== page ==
The California Senate passed a proposal to expand health care to people living in California without legal immigration status on June 2. The proposal is the first of its kind within the nation.
Senator Ricardo Lara (D-Bell Gardens) created the bill, titled Senate Bill 4, which passed through the Senate with a 28 to 11 vote.
The bill proposes allowing undocumented immigrants to purchase health insurance on the state exchange under the United States Affordable Care Act, following the state’s receiving of a federal waiver. The bill also allows California residents under 18 who lack legal immigration status to access full health coverage under the state’s Medi-Cal program.
The measure does not provide a state subsidy for undocumented immigrants, as it does for U.S. citizens and legal residents who qualify based on their income. However, it does make it so that unauthorized immigrants 19 and older who cannot afford health insurance can sign up for a program that would eventually guarantee them full coverage.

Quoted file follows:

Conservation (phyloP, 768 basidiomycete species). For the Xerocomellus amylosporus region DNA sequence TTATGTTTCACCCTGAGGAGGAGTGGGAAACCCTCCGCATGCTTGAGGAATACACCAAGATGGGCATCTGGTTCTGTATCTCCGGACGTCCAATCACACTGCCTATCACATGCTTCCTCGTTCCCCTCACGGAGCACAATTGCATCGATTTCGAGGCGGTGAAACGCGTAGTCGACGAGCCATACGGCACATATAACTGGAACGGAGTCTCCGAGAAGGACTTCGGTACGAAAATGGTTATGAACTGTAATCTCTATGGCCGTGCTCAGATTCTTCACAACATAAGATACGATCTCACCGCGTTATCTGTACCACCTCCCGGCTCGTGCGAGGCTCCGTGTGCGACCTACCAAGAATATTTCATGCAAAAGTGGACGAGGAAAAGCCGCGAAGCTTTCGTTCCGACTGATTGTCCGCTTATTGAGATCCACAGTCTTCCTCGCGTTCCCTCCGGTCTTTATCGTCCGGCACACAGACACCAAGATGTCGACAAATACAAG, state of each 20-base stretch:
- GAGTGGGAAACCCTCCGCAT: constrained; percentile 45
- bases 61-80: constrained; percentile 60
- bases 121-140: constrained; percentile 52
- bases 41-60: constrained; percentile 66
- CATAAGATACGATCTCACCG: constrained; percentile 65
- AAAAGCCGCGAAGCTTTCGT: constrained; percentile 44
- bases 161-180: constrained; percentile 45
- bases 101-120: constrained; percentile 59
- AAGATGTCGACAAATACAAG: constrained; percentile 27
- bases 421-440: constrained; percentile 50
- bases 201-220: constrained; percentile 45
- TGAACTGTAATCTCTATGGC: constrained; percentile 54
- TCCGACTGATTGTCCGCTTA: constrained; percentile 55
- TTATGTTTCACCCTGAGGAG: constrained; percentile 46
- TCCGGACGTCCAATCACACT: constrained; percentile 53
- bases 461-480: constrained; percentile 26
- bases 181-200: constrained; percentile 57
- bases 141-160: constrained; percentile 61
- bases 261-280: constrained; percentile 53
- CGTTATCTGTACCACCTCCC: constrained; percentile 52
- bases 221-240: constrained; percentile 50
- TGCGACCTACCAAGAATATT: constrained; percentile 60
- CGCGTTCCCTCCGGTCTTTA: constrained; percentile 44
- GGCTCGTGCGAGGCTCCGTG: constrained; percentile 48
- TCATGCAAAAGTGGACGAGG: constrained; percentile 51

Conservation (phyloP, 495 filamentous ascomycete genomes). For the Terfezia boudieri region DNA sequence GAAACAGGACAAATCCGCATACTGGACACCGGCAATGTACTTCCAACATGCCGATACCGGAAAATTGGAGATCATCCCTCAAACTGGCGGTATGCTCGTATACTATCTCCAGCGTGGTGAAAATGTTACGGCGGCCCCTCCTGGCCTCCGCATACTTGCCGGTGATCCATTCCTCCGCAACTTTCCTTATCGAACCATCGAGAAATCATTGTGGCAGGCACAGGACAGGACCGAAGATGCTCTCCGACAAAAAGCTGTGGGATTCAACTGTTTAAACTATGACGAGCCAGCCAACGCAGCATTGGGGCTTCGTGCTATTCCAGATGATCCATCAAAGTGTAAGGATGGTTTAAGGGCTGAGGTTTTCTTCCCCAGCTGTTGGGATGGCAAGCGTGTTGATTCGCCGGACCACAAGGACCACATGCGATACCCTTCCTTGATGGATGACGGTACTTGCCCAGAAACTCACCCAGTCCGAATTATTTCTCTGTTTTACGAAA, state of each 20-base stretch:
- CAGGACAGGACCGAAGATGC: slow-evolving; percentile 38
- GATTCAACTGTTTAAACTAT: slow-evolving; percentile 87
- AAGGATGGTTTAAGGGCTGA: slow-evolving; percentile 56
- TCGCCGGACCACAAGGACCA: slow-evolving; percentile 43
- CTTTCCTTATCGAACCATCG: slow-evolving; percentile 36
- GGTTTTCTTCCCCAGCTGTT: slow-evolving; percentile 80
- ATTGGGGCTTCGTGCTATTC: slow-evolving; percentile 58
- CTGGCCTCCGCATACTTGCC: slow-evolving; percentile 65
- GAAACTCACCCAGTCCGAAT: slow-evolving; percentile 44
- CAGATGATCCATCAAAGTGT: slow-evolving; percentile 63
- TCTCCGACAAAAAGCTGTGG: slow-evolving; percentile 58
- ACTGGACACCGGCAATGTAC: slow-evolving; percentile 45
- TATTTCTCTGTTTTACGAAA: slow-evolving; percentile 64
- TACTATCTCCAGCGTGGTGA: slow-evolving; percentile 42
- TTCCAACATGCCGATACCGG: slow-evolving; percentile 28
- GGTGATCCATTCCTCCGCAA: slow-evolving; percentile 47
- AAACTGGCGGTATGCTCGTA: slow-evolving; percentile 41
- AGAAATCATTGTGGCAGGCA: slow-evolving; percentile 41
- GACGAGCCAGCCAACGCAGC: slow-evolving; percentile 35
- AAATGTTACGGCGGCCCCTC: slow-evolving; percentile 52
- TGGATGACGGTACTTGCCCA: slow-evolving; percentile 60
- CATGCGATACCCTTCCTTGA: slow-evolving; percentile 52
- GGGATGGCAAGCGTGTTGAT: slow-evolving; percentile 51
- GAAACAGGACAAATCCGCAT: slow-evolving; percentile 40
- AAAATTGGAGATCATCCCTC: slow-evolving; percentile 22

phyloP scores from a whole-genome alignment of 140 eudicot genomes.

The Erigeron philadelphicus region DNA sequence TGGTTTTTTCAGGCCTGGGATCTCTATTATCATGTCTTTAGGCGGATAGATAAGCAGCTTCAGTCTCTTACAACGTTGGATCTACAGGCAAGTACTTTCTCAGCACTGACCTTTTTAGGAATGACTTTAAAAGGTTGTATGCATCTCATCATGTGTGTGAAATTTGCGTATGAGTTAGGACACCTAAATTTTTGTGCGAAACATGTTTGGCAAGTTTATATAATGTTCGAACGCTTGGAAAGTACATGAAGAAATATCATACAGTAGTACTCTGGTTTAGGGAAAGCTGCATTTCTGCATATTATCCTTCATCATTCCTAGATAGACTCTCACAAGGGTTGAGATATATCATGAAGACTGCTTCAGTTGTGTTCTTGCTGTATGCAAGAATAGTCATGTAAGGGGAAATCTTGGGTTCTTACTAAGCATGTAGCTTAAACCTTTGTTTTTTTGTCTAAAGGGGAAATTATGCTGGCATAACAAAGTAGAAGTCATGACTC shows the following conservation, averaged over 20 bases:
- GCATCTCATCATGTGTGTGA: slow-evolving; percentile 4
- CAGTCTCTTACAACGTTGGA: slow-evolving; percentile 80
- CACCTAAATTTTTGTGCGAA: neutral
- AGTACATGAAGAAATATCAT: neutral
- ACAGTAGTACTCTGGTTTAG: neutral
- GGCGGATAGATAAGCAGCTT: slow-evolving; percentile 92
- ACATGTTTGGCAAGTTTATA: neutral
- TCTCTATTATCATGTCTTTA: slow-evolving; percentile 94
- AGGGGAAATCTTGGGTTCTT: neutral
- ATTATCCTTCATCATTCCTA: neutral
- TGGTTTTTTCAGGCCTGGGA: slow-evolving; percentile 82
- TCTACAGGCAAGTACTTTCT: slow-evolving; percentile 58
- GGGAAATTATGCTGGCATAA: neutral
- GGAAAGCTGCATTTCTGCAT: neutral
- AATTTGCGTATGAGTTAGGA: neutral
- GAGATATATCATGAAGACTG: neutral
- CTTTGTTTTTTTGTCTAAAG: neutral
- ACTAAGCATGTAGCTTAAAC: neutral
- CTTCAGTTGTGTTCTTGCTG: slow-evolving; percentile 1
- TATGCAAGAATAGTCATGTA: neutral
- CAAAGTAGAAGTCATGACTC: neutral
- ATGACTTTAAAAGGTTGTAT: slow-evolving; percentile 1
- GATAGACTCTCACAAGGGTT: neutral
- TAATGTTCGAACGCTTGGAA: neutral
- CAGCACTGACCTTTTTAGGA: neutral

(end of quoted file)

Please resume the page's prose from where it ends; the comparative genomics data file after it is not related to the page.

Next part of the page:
“We are talking about our friends, we are talking about our neighbors and our families who are denied basic healthcare in the richest state of this union,” Lara said during the Senate meeting.
An earlier draft of the bill proposed allowing all undocumented immigrants living in California to qualify for Medi-Cal, but Gov. Jerry Brown suggested that the bill would be too expensive. The exact cost of the amended bill is still unknown, but according to Lara’s spokesman Jesse Melgar, they are examining the costs.
The bill will now be sent to the Assembly Rules Committee for approval. The committee is expected to vote on the issue before the end of the state’s legislative session in August. If the bill is passed, it will be sent to the various Assembly health and appropriations committees.